They are among between 3,000 and 4,000 people expected to return to the country following the month-long border closure that Malaysia imposed on March 18 as part of its campaign to curb the spread of the coronavirus.
Kuala Lumpur has extended its nationwide lockdown, which it calls a “movement control order”, until April 28 but agreed to reopen the border with Thailand.
Thai authorities plan to limit returnee numbers to 300 per day in order to ensure effective COVID-19 screening and prevention based on the facilities available, amid concerns that some returnees might be infected.
Fourth Army chief Lt Gen Pornsak Poonsawat visited the Sadao immigration checkpoint in Songkhla to observe the handling of returnees yesterday before travelling to the Sungai Kolok checkpoint in Narathiwat.
All returnees are required to undergo health screening. Lt Gen Pornsak said the screening was thorough and went smoothly, with several agencies cooperating.
There have been concerns that some Thai people might sneak into the country illegally via natural border crossings, and patrols have been stepped up. Lt Gen Pornsak said authorities had a strategy for dealing with this eventuality.
“In case they enter the country illegally, we must accommodate them because all are Thais,” he told reporters. “However, they must be taken into the formal system with the law enforced against them for illegal entry.
“They will then be sent to undergo the disease screening system. Border defence forces have been put on full alert along border areas around the clock.”
The Sungai Kolok River in Narathiwat is proving to be a popular place to attempt an unauthorised crossing. Yesterday, paramilitary rangers patrolling the river bank in tambon Pasemas rounded up a total of 130 Thai adults and children who had crossed over. The previous day, 94 people were caught, fined and placed in quarantine.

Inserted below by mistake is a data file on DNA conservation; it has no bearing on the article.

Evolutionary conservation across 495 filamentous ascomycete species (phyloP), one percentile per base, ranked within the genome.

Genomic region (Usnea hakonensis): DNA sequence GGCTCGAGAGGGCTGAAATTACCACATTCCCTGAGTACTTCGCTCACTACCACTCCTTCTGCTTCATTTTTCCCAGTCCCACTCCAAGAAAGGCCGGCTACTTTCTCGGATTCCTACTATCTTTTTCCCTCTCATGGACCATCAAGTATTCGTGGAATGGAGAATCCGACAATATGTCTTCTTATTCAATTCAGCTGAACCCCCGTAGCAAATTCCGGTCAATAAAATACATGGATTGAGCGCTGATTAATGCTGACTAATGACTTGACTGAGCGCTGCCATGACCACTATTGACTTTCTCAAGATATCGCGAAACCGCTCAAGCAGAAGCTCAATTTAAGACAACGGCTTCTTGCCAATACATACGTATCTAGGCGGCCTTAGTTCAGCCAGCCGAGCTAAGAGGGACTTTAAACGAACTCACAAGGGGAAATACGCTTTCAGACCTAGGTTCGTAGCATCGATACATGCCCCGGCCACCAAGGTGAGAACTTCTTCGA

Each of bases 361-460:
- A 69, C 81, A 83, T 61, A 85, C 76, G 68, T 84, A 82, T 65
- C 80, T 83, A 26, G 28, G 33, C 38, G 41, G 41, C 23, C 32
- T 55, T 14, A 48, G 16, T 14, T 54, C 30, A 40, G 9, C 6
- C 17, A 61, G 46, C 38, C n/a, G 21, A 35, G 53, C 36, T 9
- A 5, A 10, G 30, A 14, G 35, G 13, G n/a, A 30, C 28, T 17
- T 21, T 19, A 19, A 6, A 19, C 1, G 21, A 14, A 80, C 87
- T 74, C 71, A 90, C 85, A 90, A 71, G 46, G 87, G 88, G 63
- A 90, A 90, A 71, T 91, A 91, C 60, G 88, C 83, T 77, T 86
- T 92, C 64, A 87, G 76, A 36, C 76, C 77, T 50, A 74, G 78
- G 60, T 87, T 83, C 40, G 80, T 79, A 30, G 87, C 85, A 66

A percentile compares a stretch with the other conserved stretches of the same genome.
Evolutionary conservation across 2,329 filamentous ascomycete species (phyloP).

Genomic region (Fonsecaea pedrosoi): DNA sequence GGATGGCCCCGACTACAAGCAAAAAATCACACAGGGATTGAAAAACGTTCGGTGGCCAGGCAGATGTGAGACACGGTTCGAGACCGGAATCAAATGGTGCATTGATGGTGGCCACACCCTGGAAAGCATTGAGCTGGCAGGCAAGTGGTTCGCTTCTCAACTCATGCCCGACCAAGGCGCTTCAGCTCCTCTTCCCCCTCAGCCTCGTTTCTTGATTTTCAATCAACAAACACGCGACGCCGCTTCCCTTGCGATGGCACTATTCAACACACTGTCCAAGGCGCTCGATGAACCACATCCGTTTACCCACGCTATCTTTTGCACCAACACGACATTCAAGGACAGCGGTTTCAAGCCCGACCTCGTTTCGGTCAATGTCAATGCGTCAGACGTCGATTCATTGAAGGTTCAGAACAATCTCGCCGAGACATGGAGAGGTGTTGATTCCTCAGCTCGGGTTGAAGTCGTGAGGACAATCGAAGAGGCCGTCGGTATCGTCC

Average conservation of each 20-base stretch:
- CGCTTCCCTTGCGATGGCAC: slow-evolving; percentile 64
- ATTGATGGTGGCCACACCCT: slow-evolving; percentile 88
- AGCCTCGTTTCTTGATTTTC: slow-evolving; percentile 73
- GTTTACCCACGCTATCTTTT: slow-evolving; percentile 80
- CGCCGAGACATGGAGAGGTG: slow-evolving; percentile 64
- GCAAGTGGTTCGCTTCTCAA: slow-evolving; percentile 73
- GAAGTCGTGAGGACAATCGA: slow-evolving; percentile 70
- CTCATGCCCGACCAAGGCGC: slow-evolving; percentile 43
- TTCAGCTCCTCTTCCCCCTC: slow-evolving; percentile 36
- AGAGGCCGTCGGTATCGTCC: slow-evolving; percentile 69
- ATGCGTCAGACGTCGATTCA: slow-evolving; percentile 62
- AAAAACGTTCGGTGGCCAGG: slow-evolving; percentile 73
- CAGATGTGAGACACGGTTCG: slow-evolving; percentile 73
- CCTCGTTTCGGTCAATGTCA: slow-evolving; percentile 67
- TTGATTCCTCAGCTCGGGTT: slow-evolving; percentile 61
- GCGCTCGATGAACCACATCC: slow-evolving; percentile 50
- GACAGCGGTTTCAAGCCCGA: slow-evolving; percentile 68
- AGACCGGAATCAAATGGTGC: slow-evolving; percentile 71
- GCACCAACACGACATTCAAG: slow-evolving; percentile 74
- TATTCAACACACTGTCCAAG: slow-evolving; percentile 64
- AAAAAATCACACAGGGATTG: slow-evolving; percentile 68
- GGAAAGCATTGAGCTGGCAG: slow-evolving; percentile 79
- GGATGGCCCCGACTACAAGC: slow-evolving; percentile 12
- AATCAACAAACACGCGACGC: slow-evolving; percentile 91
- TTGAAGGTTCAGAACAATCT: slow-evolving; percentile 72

All of yesterday’s illegal returnees, most of them Pattani residents, were taken to the Sungai Kolok checkpoint for screening. They were fined B800 each for illegal entry before being sent to their home province for a 14-day quarantine.
Of the 262 Thais who returned legally yesterday, 100 entered via Sadao, 91 via Sungai Kolok, 20 via Betong in Yala, 35 via Wang Prachan in Satun and 16 via Tammalang in Satun.
Authorities have prepared 67 sites in southern border provinces as local quarantine centres for returnees.
Thirteen returnees entering via Sadao reportedly had a high fever and were sent to a local hospital for further examination.
Pol Col Supachart Vetchaporn, superintendent of the Narathiwat immigration office, said yesterday that only Thais who were stranded in Malaysia would be allowed to enter the country on condition that they register with the Foreign Affairs Ministry.
Returnees are required to show letters from the embassy or the consulate, in which they agree to undergo a 14-day quarantine once they are back in the country, he said.